When the mayor of a city, orders a ban on all vehicles and mandates elementary schools to remain closed for two days, you know you have a pollution problem. Situations like these occur monthly, if not bi-weekly in the northern Italian city of Milan, one of the most polluted cities in Europe. Furthermore, the fact that Milan has the least amount of green space than any other city in Italy, adds to the woes of the pollution. Decades of urbanization have eliminated the trees that help in trapping, scrubbing and filtering toxins in the air. So it comes to no surprise city officials have given the ok to the $83 million project headed by architect, Stefano Boerio, of building the “Bosco Verticale”, two apartment towers completed covered with flora.
The “Bosco Verticale,” which literally means “vertical forest,” is the first in the world of its kind. The 27-story twin apartment buildings, which resemble the classic puzzle game, Jenga, will not only assist in cleaning up Milan’s dirty air, but will also usher in a new commitment to urban biodiversity. The vertical forest will consist of 900 trees, some even up to 30 feet tall, thousands of bushes and plants for a total of 10,000 square meters of forest. In addition, these green giants will not only form their own micro-climates, full of many species of insects and birds, but also filter dust particles, absorb carbon dioxide, consume the grey water of the building and help in climate control during the changing season. Not bad for a city whose toxic air is equivalent to smoking 15 cigarettes a day.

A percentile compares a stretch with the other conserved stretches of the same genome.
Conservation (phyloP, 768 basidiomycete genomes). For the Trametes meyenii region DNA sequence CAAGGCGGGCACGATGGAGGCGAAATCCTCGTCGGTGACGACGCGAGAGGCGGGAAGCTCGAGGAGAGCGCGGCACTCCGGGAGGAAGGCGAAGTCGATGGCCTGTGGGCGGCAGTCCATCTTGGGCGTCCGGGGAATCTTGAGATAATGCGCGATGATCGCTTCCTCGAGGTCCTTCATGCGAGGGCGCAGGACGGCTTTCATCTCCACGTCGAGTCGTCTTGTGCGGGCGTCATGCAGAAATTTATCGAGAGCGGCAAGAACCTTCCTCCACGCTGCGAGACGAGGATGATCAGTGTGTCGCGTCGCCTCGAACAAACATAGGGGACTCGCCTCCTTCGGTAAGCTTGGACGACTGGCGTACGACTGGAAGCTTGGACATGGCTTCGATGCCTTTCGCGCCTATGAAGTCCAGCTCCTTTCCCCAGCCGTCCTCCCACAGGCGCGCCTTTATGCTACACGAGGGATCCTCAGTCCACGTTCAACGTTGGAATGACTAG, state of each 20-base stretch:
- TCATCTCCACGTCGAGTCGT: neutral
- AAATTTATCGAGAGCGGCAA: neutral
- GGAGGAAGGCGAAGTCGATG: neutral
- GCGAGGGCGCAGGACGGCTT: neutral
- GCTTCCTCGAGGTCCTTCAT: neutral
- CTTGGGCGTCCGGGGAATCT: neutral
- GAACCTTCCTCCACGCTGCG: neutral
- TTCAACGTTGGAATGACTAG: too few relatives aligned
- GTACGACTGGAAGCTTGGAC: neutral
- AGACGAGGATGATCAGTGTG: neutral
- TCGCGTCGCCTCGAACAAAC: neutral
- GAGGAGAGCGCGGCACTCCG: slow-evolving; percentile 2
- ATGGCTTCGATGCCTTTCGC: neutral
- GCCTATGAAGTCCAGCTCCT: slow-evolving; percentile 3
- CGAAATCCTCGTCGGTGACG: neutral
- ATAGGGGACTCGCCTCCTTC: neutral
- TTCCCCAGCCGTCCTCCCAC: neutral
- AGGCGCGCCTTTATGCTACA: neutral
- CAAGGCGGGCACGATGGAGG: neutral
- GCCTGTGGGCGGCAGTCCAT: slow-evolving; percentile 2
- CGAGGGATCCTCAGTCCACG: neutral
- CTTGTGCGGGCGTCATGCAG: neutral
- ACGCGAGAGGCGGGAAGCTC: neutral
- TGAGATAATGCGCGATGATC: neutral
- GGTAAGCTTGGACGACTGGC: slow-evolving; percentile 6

If you think that there might be a chance of a tree plunging stories on the busy street below, think again. Every tree and plant has been tested in various wind turbines to make sure they’re able to resist the winds at 27 stories. Residents in the apartments also do not have to worry about having a green thumb or not. Each tower will have its own management and maintenance team to cure the flora. Of course all of this comes at a fancy price. Lower level apartments of 80 square meters (approximately 861 square feet) start at around $900,000 and a penthouse of 200 square meters (about 2,152 square feet) will cost more than $2.6 million.
The Bosco Verticale is only the beginning of the ambitious development plan of Boerio, “BioMilano,” a master plan that includes low-cost green housing, community kitchen gardens, and the revitalization of abandoned farms on the city’s outskirts. Boerio states, “Milan, like every city in the world, today, is at a crossroads. It can continue growing by eating up agricultural land, woods, natural space, and thus reducing biodiversity and the space available to other species. Or it can choose to become a bio-diverse metropolis, starting with a new agreement between the city, the natural world and agriculture.”